We designed the rules of our engine challenge to encourage engine builders to demonstrate that great power can be made while still remaining within the confines of a realistic budget. By factoring the cost of the parts that were used to build each engine into the combined horsepower and torque of the engine, we pretty much forced the builders to spend sensibly in order to be competitive. Even so, it took a combination of high-horsepower, stump-pulling torque, and prudent spending to place highly in our challenge. Some builders obviously went for big power numbers, sacrificing money on expensive parts, and a couple went for the win with extremely budget-friendly builds.
This year's winner was David Bruns of Mid America Racing Engines. David didn't make the most power, nor did he spend the least amount of money to build his engine, but he was close enough in both categories to win this year's challenge.
Though Mid America's engine won this year's challenge, all the entries put up a respectable showing. Most of the wedge engines easily out-powered last year's Hemis, partly due to our relaxation of the roller-cam rule. Also, the 3,000- to 7,000- rpm range definitely favored the big-block's wedge cylinder-head design. Our Rockett Brand 93 octane fuel limited the compression in most of these engines, though some tricks were utilized to avoid detonation while pushing compression to the limits of what can be considered pump-gas friendly.
In the next several issues, we'll go inside each of the engines entered in our contest, letting you look at what it takes to build a killer street wedge. While learning from experience is great, gaining knowledge from other peoples experience is far cheaper, so read and learn!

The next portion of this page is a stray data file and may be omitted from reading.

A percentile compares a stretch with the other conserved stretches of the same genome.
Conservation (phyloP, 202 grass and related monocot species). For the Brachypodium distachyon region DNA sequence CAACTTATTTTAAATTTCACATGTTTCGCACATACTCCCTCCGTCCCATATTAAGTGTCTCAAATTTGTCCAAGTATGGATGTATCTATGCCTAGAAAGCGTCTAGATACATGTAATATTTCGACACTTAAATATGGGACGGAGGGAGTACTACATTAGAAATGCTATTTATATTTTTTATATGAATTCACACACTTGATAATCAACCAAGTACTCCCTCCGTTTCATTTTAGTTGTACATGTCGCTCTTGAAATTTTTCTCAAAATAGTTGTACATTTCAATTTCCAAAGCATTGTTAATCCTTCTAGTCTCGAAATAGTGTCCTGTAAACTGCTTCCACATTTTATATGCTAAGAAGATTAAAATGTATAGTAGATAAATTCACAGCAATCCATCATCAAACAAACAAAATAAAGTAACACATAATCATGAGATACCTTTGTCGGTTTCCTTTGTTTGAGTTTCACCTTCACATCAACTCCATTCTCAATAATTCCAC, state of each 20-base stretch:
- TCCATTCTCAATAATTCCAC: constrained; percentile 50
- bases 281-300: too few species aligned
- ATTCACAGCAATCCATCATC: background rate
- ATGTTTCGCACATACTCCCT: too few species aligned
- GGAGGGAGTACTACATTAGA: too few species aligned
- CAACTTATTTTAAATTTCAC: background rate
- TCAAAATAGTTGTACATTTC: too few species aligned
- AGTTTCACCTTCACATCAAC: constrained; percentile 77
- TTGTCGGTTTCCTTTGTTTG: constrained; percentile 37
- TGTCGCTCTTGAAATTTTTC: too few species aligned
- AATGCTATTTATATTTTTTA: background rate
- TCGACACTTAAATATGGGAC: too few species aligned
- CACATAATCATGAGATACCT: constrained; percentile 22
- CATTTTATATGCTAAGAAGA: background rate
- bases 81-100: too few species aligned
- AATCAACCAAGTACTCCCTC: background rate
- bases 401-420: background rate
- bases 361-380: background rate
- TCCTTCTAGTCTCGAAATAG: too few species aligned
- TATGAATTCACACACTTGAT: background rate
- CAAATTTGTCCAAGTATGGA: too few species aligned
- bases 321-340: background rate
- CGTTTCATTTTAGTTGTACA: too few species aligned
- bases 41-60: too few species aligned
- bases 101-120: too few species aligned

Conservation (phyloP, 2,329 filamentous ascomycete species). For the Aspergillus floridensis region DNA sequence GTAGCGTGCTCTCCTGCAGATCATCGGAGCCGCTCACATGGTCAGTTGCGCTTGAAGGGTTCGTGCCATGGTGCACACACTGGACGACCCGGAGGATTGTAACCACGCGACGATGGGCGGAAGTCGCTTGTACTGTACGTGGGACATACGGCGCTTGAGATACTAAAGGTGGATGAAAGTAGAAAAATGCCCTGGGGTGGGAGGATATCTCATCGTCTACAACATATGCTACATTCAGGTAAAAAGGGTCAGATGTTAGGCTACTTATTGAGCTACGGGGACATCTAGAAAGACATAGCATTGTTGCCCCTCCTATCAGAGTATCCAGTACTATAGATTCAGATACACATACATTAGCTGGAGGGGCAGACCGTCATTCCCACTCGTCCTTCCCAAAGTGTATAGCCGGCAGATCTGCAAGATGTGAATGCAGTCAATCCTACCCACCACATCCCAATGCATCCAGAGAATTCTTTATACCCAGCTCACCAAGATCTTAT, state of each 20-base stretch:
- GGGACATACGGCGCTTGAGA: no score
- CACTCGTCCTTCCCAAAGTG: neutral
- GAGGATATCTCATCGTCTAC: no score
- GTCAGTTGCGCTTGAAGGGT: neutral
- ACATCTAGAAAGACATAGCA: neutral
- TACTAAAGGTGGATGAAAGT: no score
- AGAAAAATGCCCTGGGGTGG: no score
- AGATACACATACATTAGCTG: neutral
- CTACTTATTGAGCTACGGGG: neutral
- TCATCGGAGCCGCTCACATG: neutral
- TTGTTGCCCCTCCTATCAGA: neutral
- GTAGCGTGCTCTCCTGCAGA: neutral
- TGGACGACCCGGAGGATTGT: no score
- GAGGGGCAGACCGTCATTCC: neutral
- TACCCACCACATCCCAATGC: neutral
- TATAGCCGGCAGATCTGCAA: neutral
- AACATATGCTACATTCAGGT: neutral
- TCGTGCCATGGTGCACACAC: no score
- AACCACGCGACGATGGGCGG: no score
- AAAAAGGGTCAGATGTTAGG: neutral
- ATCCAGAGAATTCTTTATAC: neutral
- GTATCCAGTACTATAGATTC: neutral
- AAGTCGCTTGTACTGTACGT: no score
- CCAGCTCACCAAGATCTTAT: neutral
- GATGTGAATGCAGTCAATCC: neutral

This month, we'll go inside the engines of both the first and second place finishers: Mid America Racing Engines and J.D. Engine and Machine.
Best Machine Racing Engines
24808 Romano St.
Warren, MI 48091
13915 Radium St. NW Ste C
Ramsey, MN 55303
J.D. Engine and Machine
900 Spencer Ave.
Columbia, MO 65203
Mid America Racing Engines
1945 W 18th St.
Washington, IA 52353
Mopar Engines West
David Timmons & Richard Nedbal
37530 Enterprise Ct. No. 4
Newark, CA 94560
4651 Culley Ln.
Jackson, MI 49201
Ben Gorman & Mike Stark
30-A Gasoline Alley
Indianapolis, IN 46222
131 N. Lang Ave.
West Covina, CA 91790
Mid America Racing Engines, Washington, IA
Drag racing is what prompted David Bruns to start his own engine shop in Washington, Iowa. After building his own engines for years, it became apparent that a quality, performance-oriented machine shop was needed in his area. Since then Mid America Racing Engines has been providing quality high-performance racing engines to its customers nationwide. For this year's engine challenge, David decided it would take a stout combination to make enough power to be competitive. His theory was to build this engine like most race engines he builds, with a stout bottom end and good parts in all the critical places. Follow along as we show you what went inside the winning engine of this year's challenge.
The Bottom End
When it came to a bottom end for his challenge wedge, David used a combination of stock and aftermarket parts to form a tough, but economical, short-block. An Eagle 4.15 stroke forged crank and H-beam 6.76-length rods, combined with SRP flat-top pistons, were fitted into a 440 block, which had been bored and honed for a final bore size of 4.380. All the machine work on the block was performed in-house, and no special coatings were used in this engine. Knowing that no engine will live long without adequate oiling, David opted for a Clevite oil pump matched with Milodon's high-capacity oil pan (PN 30930) and windage tray (PN 32005). An internal pickup was utilized as it cost less than comparable external units. Since camshaft selection is critical to making power, a solid roller unit manufactured by Cam Motion was used to actuate the valves. Lift was a somewhat moderate .705-inch intake and .701-inch exhaust with duration at 274-degrees intake and 280-degrees exhaust measured at .050-inch lift. Lobe separation was a somewhat aggressive 110 degrees. Economical PBM roller lifters were also utilized in this motor, and a Cloyes double-roller timing chain and gears actuated the valvetrain.